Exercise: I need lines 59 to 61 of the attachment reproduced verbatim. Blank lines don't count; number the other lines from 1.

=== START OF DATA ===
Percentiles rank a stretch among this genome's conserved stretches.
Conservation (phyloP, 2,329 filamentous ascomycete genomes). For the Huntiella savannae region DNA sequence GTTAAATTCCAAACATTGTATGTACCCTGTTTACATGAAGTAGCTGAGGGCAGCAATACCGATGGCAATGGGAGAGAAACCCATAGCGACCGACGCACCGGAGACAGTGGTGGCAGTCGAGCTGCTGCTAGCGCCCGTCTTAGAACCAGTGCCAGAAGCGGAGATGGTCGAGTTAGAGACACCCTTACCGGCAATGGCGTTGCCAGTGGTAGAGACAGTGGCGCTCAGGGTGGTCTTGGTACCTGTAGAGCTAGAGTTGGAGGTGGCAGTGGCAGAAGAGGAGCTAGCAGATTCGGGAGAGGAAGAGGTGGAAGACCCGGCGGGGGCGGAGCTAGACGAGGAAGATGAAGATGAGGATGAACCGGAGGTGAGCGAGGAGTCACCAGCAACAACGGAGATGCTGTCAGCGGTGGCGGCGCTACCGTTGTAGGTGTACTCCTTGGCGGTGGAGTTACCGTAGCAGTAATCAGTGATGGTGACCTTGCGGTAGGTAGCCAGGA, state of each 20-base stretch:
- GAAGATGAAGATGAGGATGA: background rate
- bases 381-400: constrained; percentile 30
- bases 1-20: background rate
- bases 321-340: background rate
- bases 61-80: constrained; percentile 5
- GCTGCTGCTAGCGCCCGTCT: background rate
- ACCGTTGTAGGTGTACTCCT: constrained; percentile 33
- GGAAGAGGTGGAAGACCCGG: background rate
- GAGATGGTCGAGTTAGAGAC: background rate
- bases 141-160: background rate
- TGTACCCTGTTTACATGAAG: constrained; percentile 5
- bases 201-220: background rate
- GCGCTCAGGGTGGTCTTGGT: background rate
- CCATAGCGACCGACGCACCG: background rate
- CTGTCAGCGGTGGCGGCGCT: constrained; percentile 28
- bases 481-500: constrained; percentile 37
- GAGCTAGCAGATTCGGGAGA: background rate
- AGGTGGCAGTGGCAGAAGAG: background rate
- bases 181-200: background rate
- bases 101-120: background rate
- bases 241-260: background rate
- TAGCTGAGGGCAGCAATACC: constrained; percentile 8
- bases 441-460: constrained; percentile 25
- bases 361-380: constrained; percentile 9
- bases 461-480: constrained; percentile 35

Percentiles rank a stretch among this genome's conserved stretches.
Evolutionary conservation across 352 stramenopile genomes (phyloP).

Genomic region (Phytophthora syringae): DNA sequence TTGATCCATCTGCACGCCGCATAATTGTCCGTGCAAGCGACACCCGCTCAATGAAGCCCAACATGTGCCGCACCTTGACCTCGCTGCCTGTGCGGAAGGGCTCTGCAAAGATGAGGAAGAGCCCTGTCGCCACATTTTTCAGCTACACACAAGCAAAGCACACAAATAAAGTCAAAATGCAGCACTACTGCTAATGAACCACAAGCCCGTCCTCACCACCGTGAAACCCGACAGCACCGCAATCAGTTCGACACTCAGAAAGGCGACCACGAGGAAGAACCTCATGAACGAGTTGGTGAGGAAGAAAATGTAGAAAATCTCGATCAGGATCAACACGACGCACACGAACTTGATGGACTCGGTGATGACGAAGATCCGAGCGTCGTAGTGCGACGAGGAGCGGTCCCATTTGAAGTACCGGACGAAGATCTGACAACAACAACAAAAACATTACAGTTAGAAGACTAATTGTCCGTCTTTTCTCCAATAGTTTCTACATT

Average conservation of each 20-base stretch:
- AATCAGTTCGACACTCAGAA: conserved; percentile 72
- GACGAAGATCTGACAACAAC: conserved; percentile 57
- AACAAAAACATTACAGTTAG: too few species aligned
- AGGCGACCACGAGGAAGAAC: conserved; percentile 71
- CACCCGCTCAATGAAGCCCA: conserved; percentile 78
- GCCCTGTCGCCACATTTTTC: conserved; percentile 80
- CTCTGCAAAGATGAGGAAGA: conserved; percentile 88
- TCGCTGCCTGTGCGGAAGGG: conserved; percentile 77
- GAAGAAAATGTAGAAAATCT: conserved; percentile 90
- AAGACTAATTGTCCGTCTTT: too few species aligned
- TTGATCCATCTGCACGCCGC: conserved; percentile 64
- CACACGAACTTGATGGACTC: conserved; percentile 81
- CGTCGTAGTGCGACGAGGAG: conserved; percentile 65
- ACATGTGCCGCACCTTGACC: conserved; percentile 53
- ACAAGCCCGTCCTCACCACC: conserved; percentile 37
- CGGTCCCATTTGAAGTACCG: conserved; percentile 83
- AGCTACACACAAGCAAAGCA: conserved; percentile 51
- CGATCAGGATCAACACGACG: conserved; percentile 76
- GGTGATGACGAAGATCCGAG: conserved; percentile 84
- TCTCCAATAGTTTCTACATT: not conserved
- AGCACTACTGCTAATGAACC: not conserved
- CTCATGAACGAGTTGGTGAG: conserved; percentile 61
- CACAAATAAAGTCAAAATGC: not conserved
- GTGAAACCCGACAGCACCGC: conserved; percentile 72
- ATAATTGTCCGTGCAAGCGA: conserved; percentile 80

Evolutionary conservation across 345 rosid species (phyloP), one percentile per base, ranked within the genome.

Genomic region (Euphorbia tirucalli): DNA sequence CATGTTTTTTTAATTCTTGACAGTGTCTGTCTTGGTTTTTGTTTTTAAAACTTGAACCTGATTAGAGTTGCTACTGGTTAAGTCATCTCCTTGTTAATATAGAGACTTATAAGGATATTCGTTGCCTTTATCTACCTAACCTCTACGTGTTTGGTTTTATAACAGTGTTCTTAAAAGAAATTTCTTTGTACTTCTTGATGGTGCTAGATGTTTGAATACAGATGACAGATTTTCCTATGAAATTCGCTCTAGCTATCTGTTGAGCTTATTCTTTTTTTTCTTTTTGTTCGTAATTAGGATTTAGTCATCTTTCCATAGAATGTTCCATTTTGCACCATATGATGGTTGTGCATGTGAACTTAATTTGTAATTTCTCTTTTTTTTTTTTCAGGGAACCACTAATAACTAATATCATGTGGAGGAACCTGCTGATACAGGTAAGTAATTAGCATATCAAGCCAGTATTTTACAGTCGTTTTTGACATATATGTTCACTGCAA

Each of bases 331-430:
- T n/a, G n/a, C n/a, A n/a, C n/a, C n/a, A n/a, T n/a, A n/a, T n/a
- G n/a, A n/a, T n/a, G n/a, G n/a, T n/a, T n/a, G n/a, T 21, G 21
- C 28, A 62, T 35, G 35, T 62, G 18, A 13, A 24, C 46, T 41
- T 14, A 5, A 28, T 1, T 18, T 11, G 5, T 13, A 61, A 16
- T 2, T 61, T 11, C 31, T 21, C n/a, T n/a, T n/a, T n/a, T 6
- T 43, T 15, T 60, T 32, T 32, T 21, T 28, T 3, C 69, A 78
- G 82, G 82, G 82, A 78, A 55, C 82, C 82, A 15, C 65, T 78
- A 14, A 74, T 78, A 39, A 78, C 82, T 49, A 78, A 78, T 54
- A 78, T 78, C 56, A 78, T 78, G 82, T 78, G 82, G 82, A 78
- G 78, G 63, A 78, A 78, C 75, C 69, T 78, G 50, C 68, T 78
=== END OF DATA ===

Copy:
Each of bases 331-430:
- T n/a, G n/a, C n/a, A n/a, C n/a, C n/a, A n/a, T n/a, A n/a, T n/a
- G n/a, A n/a, T n/a, G n/a, G n/a, T n/a, T n/a, G n/a, T 21, G 21